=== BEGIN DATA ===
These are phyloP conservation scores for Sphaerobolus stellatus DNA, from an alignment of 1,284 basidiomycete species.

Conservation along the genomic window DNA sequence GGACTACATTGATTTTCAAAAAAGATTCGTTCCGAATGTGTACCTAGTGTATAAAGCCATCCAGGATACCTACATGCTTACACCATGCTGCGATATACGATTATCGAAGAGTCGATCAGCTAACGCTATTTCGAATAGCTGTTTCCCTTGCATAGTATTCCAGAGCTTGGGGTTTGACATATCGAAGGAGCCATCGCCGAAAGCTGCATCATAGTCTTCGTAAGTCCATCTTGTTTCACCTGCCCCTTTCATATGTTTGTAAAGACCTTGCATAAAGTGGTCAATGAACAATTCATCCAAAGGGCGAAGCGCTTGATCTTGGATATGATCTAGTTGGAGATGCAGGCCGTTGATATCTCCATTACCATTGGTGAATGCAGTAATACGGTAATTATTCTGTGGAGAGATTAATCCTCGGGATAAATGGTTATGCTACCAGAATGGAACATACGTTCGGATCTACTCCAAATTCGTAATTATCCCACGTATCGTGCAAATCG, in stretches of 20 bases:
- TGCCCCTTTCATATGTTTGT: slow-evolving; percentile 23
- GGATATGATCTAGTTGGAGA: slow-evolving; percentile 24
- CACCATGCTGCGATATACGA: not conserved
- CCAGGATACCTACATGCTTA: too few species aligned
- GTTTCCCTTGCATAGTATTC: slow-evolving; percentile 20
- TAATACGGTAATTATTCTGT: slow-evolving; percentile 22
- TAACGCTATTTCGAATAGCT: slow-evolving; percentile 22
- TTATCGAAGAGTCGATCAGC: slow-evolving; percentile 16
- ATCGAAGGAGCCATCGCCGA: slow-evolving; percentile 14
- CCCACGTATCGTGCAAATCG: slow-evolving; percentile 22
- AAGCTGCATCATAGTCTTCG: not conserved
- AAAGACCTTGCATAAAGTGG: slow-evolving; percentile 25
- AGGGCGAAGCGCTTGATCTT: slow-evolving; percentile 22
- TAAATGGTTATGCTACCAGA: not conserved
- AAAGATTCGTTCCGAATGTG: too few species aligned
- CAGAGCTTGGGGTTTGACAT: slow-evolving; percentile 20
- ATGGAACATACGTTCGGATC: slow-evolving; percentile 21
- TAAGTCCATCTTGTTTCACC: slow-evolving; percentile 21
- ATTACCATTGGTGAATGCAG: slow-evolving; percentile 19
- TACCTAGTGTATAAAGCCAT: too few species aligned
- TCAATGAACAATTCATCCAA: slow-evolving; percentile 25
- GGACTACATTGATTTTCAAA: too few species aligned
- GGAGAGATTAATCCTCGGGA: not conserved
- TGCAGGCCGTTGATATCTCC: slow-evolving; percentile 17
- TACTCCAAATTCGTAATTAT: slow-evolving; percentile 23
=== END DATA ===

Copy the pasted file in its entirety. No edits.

These are phyloP conservation scores for Sphaerobolus stellatus DNA, from an alignment of 1,284 basidiomycete species.

Conservation along the genomic window DNA sequence GGACTACATTGATTTTCAAAAAAGATTCGTTCCGAATGTGTACCTAGTGTATAAAGCCATCCAGGATACCTACATGCTTACACCATGCTGCGATATACGATTATCGAAGAGTCGATCAGCTAACGCTATTTCGAATAGCTGTTTCCCTTGCATAGTATTCCAGAGCTTGGGGTTTGACATATCGAAGGAGCCATCGCCGAAAGCTGCATCATAGTCTTCGTAAGTCCATCTTGTTTCACCTGCCCCTTTCATATGTTTGTAAAGACCTTGCATAAAGTGGTCAATGAACAATTCATCCAAAGGGCGAAGCGCTTGATCTTGGATATGATCTAGTTGGAGATGCAGGCCGTTGATATCTCCATTACCATTGGTGAATGCAGTAATACGGTAATTATTCTGTGGAGAGATTAATCCTCGGGATAAATGGTTATGCTACCAGAATGGAACATACGTTCGGATCTACTCCAAATTCGTAATTATCCCACGTATCGTGCAAATCG, in stretches of 20 bases:
- TGCCCCTTTCATATGTTTGT: slow-evolving; percentile 23
- GGATATGATCTAGTTGGAGA: slow-evolving; percentile 24
- CACCATGCTGCGATATACGA: not conserved
- CCAGGATACCTACATGCTTA: too few species aligned
- GTTTCCCTTGCATAGTATTC: slow-evolving; percentile 20
- TAATACGGTAATTATTCTGT: slow-evolving; percentile 22
- TAACGCTATTTCGAATAGCT: slow-evolving; percentile 22
- TTATCGAAGAGTCGATCAGC: slow-evolving; percentile 16
- ATCGAAGGAGCCATCGCCGA: slow-evolving; percentile 14
- CCCACGTATCGTGCAAATCG: slow-evolving; percentile 22
- AAGCTGCATCATAGTCTTCG: not conserved
- AAAGACCTTGCATAAAGTGG: slow-evolving; percentile 25
- AGGGCGAAGCGCTTGATCTT: slow-evolving; percentile 22
- TAAATGGTTATGCTACCAGA: not conserved
- AAAGATTCGTTCCGAATGTG: too few species aligned
- CAGAGCTTGGGGTTTGACAT: slow-evolving; percentile 20
- ATGGAACATACGTTCGGATC: slow-evolving; percentile 21
- TAAGTCCATCTTGTTTCACC: slow-evolving; percentile 21
- ATTACCATTGGTGAATGCAG: slow-evolving; percentile 19
- TACCTAGTGTATAAAGCCAT: too few species aligned
- TCAATGAACAATTCATCCAA: slow-evolving; percentile 25
- GGACTACATTGATTTTCAAA: too few species aligned
- GGAGAGATTAATCCTCGGGA: not conserved
- TGCAGGCCGTTGATATCTCC: slow-evolving; percentile 17
- TACTCCAAATTCGTAATTAT: slow-evolving; percentile 23